Upon seeing the words action and puzzle solving upon the game box, I instantly thought that I would be playing a first-person version of the highly successful Uncharted series. Being able to trek across the globe in the search of hidden and lost treasures whilst fighting Nazis and the Red Army seems like something straight from an Indiana Jones film, a genre that has been well and truly saturated in recent times. This was simply not the case however.
Based on the novels of H. R. Haggard, creator of the Quatermain universe, Deadfall Adventures puts you in the shoes of James Quatermain, grandson of famed adventure Allan Quatermain. The storyline is highly predictable but good fun to play through with some great one-liners from the lead character.
The dialogue itself is tacky and outdated though which is made far worse by the awful voice acting throughout. There is never any sort of emotion or change in tone from the voice actors which, in a time that is surrounded by games that are made by the strength of voice actors, is quite unforgivable. The game runs on Unreal Engine 3 and looks good, but at the end of a generation one would hope that games would look and feel a lot better than Deadfall does.
Standard shooting, poor puzzles
Deadfall is branded as a lively FPS with a mix of challenging puzzles and deadly traps where you must be alert at all times. Unfortunately, only the shooting part of the game really live up to expectations and even this has a way to go before being anywhere near as good as the mechanics found in the plethora of other first-person shooters. The controls feel satisfying and responsive for the most part, but can be far too jerky at times when precision is needed. Throughout the game you will be pitted against human foes and the undead – the latter of which will require you to use your magical flashlight to make the zombies vulnerable to bullets (a la Alan Wake) which is actually an enjoyable concept.
Combat is really fun if you do it right; you can either go in all guns blazing or take the tactical approach and use the well placed traps to easily defeat any type of enemy. It’s sad to say but there isn’t much variety amongst the enemies, especially with the Nazis and Red Army where there are two types of soldier: sniper and machine gunner. Enemy AI is non-existent as almost all human enemies just stand near a pillar or wall and shoot you without even thinking of utilising cover or advancing upon you.
Where the game falls down somewhat is the so-called ‘puzzle solving’ segments. Guided by a treasure-finding compass and a notebook left by your grandfather you go about hunting down conveniently placed treasures across the map. Most of the time the treasures are easily found with the compass but in some cases there is a puzzle associated with it. However, to call sprinting out of a room before the ceiling caves in a puzzle is quite baffling.
Nearly all of the optional puzzles involve shooting at something so you can walk past and none of them are in any way challenging. Another big problem with some of these puzzles is that they can be glitchy and are prone to lagging, leading to untimely deaths and a frustrating dash back to the area from a checkpoint that was not well placed.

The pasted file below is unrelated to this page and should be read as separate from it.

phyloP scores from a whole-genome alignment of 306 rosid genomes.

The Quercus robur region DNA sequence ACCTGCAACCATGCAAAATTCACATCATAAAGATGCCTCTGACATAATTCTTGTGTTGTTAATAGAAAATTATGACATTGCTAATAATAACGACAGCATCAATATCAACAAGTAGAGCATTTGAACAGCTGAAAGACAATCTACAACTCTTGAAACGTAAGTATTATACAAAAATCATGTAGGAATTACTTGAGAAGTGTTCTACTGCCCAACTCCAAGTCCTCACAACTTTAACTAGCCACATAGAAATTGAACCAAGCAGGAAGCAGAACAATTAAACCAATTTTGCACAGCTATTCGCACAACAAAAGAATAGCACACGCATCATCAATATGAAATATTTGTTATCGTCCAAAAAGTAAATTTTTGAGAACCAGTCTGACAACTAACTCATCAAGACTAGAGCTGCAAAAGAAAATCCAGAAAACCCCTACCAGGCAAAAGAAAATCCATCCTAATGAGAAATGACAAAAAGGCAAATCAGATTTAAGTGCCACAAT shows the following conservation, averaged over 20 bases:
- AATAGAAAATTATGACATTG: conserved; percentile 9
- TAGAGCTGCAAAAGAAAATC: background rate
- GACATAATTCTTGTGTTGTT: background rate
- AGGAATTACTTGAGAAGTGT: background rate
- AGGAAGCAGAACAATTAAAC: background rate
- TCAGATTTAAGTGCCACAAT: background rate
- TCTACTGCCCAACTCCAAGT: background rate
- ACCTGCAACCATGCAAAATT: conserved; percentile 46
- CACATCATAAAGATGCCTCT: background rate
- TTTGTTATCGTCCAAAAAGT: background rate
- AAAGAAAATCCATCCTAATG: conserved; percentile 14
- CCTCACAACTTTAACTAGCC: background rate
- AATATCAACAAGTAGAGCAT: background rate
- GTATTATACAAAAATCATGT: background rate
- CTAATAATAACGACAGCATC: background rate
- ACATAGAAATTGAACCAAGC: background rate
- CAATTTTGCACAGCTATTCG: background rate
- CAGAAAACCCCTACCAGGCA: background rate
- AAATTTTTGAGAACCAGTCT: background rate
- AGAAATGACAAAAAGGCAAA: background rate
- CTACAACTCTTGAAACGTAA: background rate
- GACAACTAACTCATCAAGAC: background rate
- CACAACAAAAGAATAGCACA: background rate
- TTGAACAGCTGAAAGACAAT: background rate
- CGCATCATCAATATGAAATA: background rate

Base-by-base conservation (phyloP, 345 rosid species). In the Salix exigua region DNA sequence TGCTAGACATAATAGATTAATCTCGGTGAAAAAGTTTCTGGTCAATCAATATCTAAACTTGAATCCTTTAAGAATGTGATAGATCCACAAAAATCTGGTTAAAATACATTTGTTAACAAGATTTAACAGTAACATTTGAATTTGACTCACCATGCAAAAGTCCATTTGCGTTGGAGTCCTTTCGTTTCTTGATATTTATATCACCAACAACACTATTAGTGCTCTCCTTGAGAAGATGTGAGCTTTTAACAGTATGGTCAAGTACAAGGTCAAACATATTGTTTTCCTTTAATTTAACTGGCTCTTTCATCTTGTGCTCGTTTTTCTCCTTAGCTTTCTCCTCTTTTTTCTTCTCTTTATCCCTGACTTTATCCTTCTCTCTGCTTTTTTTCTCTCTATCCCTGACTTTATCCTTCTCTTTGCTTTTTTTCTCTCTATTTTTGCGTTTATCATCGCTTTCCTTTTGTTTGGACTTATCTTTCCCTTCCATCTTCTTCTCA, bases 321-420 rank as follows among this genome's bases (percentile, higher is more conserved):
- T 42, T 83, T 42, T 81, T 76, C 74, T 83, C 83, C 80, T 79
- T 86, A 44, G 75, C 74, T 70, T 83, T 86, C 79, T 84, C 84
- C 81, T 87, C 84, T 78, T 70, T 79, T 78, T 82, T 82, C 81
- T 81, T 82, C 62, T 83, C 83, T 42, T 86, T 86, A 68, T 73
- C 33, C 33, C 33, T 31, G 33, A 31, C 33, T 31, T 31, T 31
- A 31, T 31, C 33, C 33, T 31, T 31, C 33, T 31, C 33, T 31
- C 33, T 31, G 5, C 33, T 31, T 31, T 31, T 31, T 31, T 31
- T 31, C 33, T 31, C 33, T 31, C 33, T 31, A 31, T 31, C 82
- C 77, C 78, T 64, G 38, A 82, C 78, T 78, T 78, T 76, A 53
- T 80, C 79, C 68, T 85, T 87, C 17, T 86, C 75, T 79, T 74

The main puzzles fare a little better but still suffer from being either incredibly easy or infuriatingly unintelligible. Many of the notebook entries do not help in solving the puzzle so you waste time guessing until you complete it. I also found that some puzzles took far too long to complete and there were times where just jumping for long enough against a barrier would allow you to reach the next section without solving the puzzle at all.
There was one tiny portion (and I mean tiny) of the game where you carry only your flash-light and no weapons, this fleeting moment was by far the most enjoyable section as it was filled with tension and frantic running to solve puzzles without being killed by zombies.
Throughout the game you are encouraged to search every nook and cranny for treasures which will help you upgrade your character. The upgrade system is very limited, and doesn’t make a massive difference to how you play. This was rather disappointing as I would’ve liked to be able to customise weapons to forge my own gameplay style.
Fear the undead
Once the campaign is over, there is no real reason to go through it all again apart from finding treasures, so The Farm 51 have thrown in a great Survival mode and multiplayer mode. Survival pits you against wave after wave of undead creatures on maps from the campaign including Egypt, Arctic and Mayan ruins. This mode lets you utilise traps fully and can be great fun watching a horde of zombies be crushed by a falling ceiling or skewered by rusty spears. Multiplayer is your standard fare, with a wide range of modes and is enjoyable to play but nothing special – and the likelihood of it being populated for long is questionable.
Deadfall Adventures pays homage to classic adventurer movies and books with occasionally witty dialogue in spite of a disappointingly predictable story that is almost ruined by lazy voice acting. There is much to be improved on the gameplay front and the puzzles are ultimately annoying and out-of-place which really stifles the game. For a release this close to the next-generation of consoles, Deadfall Adventures should be much better and much more refined. This is definitely not the Holy Grail of action-adventure titles.